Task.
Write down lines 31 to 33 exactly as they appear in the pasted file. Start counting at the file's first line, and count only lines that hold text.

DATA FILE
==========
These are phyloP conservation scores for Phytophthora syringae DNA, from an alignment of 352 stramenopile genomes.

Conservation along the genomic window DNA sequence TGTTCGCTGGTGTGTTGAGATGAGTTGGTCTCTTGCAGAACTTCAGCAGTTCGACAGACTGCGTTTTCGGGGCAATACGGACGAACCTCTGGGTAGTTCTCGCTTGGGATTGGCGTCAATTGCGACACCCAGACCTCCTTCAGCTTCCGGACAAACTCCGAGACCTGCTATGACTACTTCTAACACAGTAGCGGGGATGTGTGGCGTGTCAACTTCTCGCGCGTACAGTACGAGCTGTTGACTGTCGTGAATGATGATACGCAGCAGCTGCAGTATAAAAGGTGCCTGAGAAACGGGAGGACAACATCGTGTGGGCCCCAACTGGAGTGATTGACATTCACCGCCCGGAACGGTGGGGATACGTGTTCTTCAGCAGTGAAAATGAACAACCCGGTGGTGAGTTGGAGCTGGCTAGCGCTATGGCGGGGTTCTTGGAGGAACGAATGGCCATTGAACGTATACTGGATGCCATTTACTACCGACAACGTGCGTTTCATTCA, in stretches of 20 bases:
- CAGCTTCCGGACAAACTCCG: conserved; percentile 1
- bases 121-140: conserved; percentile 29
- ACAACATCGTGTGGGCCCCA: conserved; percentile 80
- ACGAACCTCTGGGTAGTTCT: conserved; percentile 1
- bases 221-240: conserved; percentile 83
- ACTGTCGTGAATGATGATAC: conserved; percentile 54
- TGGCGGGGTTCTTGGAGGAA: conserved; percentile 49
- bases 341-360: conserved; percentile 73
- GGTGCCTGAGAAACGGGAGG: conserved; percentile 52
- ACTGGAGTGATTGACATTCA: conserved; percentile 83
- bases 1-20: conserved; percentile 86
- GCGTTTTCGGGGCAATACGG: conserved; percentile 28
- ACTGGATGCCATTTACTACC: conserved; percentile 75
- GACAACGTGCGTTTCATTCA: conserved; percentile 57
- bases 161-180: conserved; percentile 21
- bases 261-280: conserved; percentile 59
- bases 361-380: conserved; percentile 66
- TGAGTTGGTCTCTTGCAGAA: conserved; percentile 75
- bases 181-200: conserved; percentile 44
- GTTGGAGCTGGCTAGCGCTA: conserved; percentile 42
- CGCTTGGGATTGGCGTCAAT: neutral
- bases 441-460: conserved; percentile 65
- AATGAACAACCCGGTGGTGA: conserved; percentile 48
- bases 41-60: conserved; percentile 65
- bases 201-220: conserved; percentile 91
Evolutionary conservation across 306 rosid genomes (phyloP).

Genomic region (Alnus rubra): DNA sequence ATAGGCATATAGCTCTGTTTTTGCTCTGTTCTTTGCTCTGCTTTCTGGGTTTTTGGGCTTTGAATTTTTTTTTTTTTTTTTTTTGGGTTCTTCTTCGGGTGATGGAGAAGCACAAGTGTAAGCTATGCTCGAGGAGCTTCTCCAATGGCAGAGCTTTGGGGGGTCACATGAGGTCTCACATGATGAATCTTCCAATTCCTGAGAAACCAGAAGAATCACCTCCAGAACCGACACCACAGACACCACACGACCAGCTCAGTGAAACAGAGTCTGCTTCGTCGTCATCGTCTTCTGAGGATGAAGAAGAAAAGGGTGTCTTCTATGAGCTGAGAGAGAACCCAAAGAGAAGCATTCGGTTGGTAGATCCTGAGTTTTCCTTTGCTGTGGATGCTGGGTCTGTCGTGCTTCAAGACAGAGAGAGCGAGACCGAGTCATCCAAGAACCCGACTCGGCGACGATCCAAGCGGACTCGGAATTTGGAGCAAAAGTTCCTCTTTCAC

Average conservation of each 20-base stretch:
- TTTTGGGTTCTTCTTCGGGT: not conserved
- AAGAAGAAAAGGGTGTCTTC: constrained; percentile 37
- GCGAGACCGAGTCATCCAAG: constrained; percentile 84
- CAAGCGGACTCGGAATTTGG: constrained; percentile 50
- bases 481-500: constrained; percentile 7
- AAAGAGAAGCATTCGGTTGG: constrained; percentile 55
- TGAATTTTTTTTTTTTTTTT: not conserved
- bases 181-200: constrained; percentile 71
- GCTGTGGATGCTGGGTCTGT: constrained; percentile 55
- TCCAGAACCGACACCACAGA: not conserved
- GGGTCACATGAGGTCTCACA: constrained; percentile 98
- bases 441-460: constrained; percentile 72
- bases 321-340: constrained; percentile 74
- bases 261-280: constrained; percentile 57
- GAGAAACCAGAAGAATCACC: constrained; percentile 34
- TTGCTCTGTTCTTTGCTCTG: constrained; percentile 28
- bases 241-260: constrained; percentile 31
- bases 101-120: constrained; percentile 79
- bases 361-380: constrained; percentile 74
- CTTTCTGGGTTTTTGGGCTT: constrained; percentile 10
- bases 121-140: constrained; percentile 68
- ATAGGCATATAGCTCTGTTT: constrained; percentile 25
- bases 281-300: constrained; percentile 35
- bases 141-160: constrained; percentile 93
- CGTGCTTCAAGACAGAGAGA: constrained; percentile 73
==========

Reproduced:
- TTTTGGGTTCTTCTTCGGGT: not conserved
- AAGAAGAAAAGGGTGTCTTC: constrained; percentile 37
- GCGAGACCGAGTCATCCAAG: constrained; percentile 84